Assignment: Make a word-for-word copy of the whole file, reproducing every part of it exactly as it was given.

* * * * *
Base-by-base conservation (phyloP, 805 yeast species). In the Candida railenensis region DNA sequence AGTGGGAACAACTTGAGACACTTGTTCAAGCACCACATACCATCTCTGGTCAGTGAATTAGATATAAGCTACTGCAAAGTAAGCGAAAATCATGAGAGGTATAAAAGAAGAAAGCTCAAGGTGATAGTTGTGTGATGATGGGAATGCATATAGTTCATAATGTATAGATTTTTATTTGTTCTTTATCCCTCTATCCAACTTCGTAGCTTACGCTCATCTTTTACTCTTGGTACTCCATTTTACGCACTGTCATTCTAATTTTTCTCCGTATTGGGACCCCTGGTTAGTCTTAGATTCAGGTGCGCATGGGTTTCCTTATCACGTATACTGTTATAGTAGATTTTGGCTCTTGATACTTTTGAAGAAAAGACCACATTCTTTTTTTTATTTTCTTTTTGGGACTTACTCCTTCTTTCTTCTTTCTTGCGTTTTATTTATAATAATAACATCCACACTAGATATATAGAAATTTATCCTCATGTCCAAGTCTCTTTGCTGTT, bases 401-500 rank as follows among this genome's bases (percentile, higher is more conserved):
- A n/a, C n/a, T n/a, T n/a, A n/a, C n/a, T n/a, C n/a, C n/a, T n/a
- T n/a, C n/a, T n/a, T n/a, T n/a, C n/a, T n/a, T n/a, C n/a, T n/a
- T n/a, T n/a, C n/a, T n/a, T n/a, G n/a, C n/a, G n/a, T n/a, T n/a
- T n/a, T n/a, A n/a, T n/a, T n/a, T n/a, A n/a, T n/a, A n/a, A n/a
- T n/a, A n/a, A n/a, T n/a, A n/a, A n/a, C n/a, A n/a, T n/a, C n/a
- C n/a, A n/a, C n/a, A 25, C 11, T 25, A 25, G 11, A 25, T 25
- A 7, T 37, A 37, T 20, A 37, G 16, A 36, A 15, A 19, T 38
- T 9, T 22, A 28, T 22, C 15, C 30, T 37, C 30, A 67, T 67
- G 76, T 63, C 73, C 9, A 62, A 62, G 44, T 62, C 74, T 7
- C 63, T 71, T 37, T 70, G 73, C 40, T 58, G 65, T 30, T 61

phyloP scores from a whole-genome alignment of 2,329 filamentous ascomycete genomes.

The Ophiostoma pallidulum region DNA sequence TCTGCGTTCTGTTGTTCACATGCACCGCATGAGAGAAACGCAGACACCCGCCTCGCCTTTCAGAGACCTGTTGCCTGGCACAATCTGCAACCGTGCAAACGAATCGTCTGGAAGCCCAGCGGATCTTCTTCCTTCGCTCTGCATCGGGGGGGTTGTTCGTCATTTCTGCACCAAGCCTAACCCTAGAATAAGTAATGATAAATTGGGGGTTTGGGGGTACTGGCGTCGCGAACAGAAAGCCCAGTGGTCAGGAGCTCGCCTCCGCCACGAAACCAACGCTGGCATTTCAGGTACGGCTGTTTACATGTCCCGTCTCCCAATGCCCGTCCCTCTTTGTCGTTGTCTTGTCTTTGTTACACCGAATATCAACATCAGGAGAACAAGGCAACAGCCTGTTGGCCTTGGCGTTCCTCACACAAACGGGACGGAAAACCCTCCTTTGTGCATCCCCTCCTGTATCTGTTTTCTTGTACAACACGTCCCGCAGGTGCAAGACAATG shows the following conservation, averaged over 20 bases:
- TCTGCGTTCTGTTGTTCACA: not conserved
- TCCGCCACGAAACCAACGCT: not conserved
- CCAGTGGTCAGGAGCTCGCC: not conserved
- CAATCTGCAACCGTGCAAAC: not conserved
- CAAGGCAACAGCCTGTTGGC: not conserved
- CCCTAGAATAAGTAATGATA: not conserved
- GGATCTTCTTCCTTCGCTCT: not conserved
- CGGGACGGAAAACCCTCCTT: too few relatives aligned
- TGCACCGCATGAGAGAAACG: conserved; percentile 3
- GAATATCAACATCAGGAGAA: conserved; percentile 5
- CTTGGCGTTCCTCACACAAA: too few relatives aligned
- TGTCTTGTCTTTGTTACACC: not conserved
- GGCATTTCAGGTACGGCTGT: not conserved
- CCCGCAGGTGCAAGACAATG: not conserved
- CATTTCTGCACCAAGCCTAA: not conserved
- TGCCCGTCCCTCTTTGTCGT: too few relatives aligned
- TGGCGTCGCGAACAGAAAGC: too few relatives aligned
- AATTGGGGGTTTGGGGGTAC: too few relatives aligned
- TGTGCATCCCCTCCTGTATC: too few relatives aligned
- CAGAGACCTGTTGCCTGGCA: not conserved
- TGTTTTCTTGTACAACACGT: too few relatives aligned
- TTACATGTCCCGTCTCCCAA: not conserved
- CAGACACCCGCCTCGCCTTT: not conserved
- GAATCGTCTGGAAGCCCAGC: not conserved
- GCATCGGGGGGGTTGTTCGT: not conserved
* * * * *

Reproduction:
Base-by-base conservation (phyloP, 805 yeast species). In the Candida railenensis region DNA sequence AGTGGGAACAACTTGAGACACTTGTTCAAGCACCACATACCATCTCTGGTCAGTGAATTAGATATAAGCTACTGCAAAGTAAGCGAAAATCATGAGAGGTATAAAAGAAGAAAGCTCAAGGTGATAGTTGTGTGATGATGGGAATGCATATAGTTCATAATGTATAGATTTTTATTTGTTCTTTATCCCTCTATCCAACTTCGTAGCTTACGCTCATCTTTTACTCTTGGTACTCCATTTTACGCACTGTCATTCTAATTTTTCTCCGTATTGGGACCCCTGGTTAGTCTTAGATTCAGGTGCGCATGGGTTTCCTTATCACGTATACTGTTATAGTAGATTTTGGCTCTTGATACTTTTGAAGAAAAGACCACATTCTTTTTTTTATTTTCTTTTTGGGACTTACTCCTTCTTTCTTCTTTCTTGCGTTTTATTTATAATAATAACATCCACACTAGATATATAGAAATTTATCCTCATGTCCAAGTCTCTTTGCTGTT, bases 401-500 rank as follows among this genome's bases (percentile, higher is more conserved):
- A n/a, C n/a, T n/a, T n/a, A n/a, C n/a, T n/a, C n/a, C n/a, T n/a
- T n/a, C n/a, T n/a, T n/a, T n/a, C n/a, T n/a, T n/a, C n/a, T n/a
- T n/a, T n/a, C n/a, T n/a, T n/a, G n/a, C n/a, G n/a, T n/a, T n/a
- T n/a, T n/a, A n/a, T n/a, T n/a, T n/a, A n/a, T n/a, A n/a, A n/a
- T n/a, A n/a, A n/a, T n/a, A n/a, A n/a, C n/a, A n/a, T n/a, C n/a
- C n/a, A n/a, C n/a, A 25, C 11, T 25, A 25, G 11, A 25, T 25
- A 7, T 37, A 37, T 20, A 37, G 16, A 36, A 15, A 19, T 38
- T 9, T 22, A 28, T 22, C 15, C 30, T 37, C 30, A 67, T 67
- G 76, T 63, C 73, C 9, A 62, A 62, G 44, T 62, C 74, T 7
- C 63, T 71, T 37, T 70, G 73, C 40, T 58, G 65, T 30, T 61

phyloP scores from a whole-genome alignment of 2,329 filamentous ascomycete genomes.

The Ophiostoma pallidulum region DNA sequence TCTGCGTTCTGTTGTTCACATGCACCGCATGAGAGAAACGCAGACACCCGCCTCGCCTTTCAGAGACCTGTTGCCTGGCACAATCTGCAACCGTGCAAACGAATCGTCTGGAAGCCCAGCGGATCTTCTTCCTTCGCTCTGCATCGGGGGGGTTGTTCGTCATTTCTGCACCAAGCCTAACCCTAGAATAAGTAATGATAAATTGGGGGTTTGGGGGTACTGGCGTCGCGAACAGAAAGCCCAGTGGTCAGGAGCTCGCCTCCGCCACGAAACCAACGCTGGCATTTCAGGTACGGCTGTTTACATGTCCCGTCTCCCAATGCCCGTCCCTCTTTGTCGTTGTCTTGTCTTTGTTACACCGAATATCAACATCAGGAGAACAAGGCAACAGCCTGTTGGCCTTGGCGTTCCTCACACAAACGGGACGGAAAACCCTCCTTTGTGCATCCCCTCCTGTATCTGTTTTCTTGTACAACACGTCCCGCAGGTGCAAGACAATG shows the following conservation, averaged over 20 bases:
- TCTGCGTTCTGTTGTTCACA: not conserved
- TCCGCCACGAAACCAACGCT: not conserved
- CCAGTGGTCAGGAGCTCGCC: not conserved
- CAATCTGCAACCGTGCAAAC: not conserved
- CAAGGCAACAGCCTGTTGGC: not conserved
- CCCTAGAATAAGTAATGATA: not conserved
- GGATCTTCTTCCTTCGCTCT: not conserved
- CGGGACGGAAAACCCTCCTT: too few relatives aligned
- TGCACCGCATGAGAGAAACG: conserved; percentile 3
- GAATATCAACATCAGGAGAA: conserved; percentile 5
- CTTGGCGTTCCTCACACAAA: too few relatives aligned
- TGTCTTGTCTTTGTTACACC: not conserved
- GGCATTTCAGGTACGGCTGT: not conserved
- CCCGCAGGTGCAAGACAATG: not conserved
- CATTTCTGCACCAAGCCTAA: not conserved
- TGCCCGTCCCTCTTTGTCGT: too few relatives aligned
- TGGCGTCGCGAACAGAAAGC: too few relatives aligned
- AATTGGGGGTTTGGGGGTAC: too few relatives aligned
- TGTGCATCCCCTCCTGTATC: too few relatives aligned
- CAGAGACCTGTTGCCTGGCA: not conserved
- TGTTTTCTTGTACAACACGT: too few relatives aligned
- TTACATGTCCCGTCTCCCAA: not conserved
- CAGACACCCGCCTCGCCTTT: not conserved
- GAATCGTCTGGAAGCCCAGC: not conserved
- GCATCGGGGGGGTTGTTCGT: not conserved